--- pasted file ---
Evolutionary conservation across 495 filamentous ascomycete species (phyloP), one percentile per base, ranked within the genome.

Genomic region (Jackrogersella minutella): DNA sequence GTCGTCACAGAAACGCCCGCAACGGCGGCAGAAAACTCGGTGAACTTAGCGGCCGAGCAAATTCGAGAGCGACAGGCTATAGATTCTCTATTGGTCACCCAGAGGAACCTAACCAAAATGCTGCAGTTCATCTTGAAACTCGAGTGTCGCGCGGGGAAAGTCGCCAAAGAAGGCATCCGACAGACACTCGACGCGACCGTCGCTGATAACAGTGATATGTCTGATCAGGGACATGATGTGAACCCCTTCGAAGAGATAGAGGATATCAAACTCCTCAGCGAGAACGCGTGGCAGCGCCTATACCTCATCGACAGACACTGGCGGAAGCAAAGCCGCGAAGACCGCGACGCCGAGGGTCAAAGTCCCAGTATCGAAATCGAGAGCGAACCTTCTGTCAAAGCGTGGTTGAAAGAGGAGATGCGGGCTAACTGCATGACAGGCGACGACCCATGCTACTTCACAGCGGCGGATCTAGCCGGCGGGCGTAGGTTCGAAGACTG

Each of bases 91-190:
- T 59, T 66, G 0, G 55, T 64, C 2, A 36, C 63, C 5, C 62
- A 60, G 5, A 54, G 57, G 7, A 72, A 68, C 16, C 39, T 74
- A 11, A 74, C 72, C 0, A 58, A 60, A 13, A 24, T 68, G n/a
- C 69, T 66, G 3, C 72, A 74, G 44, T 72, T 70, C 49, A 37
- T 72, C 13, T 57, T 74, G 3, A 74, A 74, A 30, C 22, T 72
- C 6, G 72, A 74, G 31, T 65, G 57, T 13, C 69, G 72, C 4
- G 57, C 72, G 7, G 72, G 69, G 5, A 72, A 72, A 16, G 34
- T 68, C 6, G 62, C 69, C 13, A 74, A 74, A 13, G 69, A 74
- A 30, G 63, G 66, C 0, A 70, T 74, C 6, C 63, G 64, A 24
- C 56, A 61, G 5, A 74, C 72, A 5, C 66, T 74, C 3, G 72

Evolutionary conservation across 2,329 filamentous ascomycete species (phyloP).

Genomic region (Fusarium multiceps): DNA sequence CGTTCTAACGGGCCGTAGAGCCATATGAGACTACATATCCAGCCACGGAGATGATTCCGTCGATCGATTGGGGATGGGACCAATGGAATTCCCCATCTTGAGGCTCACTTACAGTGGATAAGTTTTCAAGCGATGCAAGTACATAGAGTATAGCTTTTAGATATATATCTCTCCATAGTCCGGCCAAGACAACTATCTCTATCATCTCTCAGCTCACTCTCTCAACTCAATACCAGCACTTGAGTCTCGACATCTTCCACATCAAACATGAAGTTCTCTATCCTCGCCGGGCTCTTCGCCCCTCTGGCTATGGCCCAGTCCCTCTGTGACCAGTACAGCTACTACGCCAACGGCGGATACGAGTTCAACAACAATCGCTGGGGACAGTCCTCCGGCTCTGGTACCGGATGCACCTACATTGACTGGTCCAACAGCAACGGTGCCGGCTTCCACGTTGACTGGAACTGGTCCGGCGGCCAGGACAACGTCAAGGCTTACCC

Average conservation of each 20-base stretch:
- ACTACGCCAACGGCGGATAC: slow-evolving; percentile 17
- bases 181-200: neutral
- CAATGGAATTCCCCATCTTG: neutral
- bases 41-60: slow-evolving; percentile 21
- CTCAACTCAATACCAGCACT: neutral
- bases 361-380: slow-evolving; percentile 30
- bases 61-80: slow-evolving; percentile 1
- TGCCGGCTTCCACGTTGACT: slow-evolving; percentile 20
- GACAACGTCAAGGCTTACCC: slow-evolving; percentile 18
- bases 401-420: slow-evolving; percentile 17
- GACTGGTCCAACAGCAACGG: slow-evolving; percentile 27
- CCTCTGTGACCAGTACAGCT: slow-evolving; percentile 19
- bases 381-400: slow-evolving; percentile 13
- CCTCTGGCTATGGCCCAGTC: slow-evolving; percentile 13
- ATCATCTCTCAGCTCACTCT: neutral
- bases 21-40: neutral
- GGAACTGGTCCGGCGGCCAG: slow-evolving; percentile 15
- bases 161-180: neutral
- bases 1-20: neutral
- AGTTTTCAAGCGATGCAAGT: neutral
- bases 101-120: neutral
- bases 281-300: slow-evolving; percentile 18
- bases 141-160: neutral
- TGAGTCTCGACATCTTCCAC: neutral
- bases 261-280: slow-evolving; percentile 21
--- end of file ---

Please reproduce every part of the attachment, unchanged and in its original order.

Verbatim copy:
Evolutionary conservation across 495 filamentous ascomycete species (phyloP), one percentile per base, ranked within the genome.

Genomic region (Jackrogersella minutella): DNA sequence GTCGTCACAGAAACGCCCGCAACGGCGGCAGAAAACTCGGTGAACTTAGCGGCCGAGCAAATTCGAGAGCGACAGGCTATAGATTCTCTATTGGTCACCCAGAGGAACCTAACCAAAATGCTGCAGTTCATCTTGAAACTCGAGTGTCGCGCGGGGAAAGTCGCCAAAGAAGGCATCCGACAGACACTCGACGCGACCGTCGCTGATAACAGTGATATGTCTGATCAGGGACATGATGTGAACCCCTTCGAAGAGATAGAGGATATCAAACTCCTCAGCGAGAACGCGTGGCAGCGCCTATACCTCATCGACAGACACTGGCGGAAGCAAAGCCGCGAAGACCGCGACGCCGAGGGTCAAAGTCCCAGTATCGAAATCGAGAGCGAACCTTCTGTCAAAGCGTGGTTGAAAGAGGAGATGCGGGCTAACTGCATGACAGGCGACGACCCATGCTACTTCACAGCGGCGGATCTAGCCGGCGGGCGTAGGTTCGAAGACTG

Each of bases 91-190:
- T 59, T 66, G 0, G 55, T 64, C 2, A 36, C 63, C 5, C 62
- A 60, G 5, A 54, G 57, G 7, A 72, A 68, C 16, C 39, T 74
- A 11, A 74, C 72, C 0, A 58, A 60, A 13, A 24, T 68, G n/a
- C 69, T 66, G 3, C 72, A 74, G 44, T 72, T 70, C 49, A 37
- T 72, C 13, T 57, T 74, G 3, A 74, A 74, A 30, C 22, T 72
- C 6, G 72, A 74, G 31, T 65, G 57, T 13, C 69, G 72, C 4
- G 57, C 72, G 7, G 72, G 69, G 5, A 72, A 72, A 16, G 34
- T 68, C 6, G 62, C 69, C 13, A 74, A 74, A 13, G 69, A 74
- A 30, G 63, G 66, C 0, A 70, T 74, C 6, C 63, G 64, A 24
- C 56, A 61, G 5, A 74, C 72, A 5, C 66, T 74, C 3, G 72

Evolutionary conservation across 2,329 filamentous ascomycete species (phyloP).

Genomic region (Fusarium multiceps): DNA sequence CGTTCTAACGGGCCGTAGAGCCATATGAGACTACATATCCAGCCACGGAGATGATTCCGTCGATCGATTGGGGATGGGACCAATGGAATTCCCCATCTTGAGGCTCACTTACAGTGGATAAGTTTTCAAGCGATGCAAGTACATAGAGTATAGCTTTTAGATATATATCTCTCCATAGTCCGGCCAAGACAACTATCTCTATCATCTCTCAGCTCACTCTCTCAACTCAATACCAGCACTTGAGTCTCGACATCTTCCACATCAAACATGAAGTTCTCTATCCTCGCCGGGCTCTTCGCCCCTCTGGCTATGGCCCAGTCCCTCTGTGACCAGTACAGCTACTACGCCAACGGCGGATACGAGTTCAACAACAATCGCTGGGGACAGTCCTCCGGCTCTGGTACCGGATGCACCTACATTGACTGGTCCAACAGCAACGGTGCCGGCTTCCACGTTGACTGGAACTGGTCCGGCGGCCAGGACAACGTCAAGGCTTACCC

Average conservation of each 20-base stretch:
- ACTACGCCAACGGCGGATAC: slow-evolving; percentile 17
- bases 181-200: neutral
- CAATGGAATTCCCCATCTTG: neutral
- bases 41-60: slow-evolving; percentile 21
- CTCAACTCAATACCAGCACT: neutral
- bases 361-380: slow-evolving; percentile 30
- bases 61-80: slow-evolving; percentile 1
- TGCCGGCTTCCACGTTGACT: slow-evolving; percentile 20
- GACAACGTCAAGGCTTACCC: slow-evolving; percentile 18
- bases 401-420: slow-evolving; percentile 17
- GACTGGTCCAACAGCAACGG: slow-evolving; percentile 27
- CCTCTGTGACCAGTACAGCT: slow-evolving; percentile 19
- bases 381-400: slow-evolving; percentile 13
- CCTCTGGCTATGGCCCAGTC: slow-evolving; percentile 13
- ATCATCTCTCAGCTCACTCT: neutral
- bases 21-40: neutral
- GGAACTGGTCCGGCGGCCAG: slow-evolving; percentile 15
- bases 161-180: neutral
- bases 1-20: neutral
- AGTTTTCAAGCGATGCAAGT: neutral
- bases 101-120: neutral
- bases 281-300: slow-evolving; percentile 18
- bases 141-160: neutral
- TGAGTCTCGACATCTTCCAC: neutral
- bases 261-280: slow-evolving; percentile 21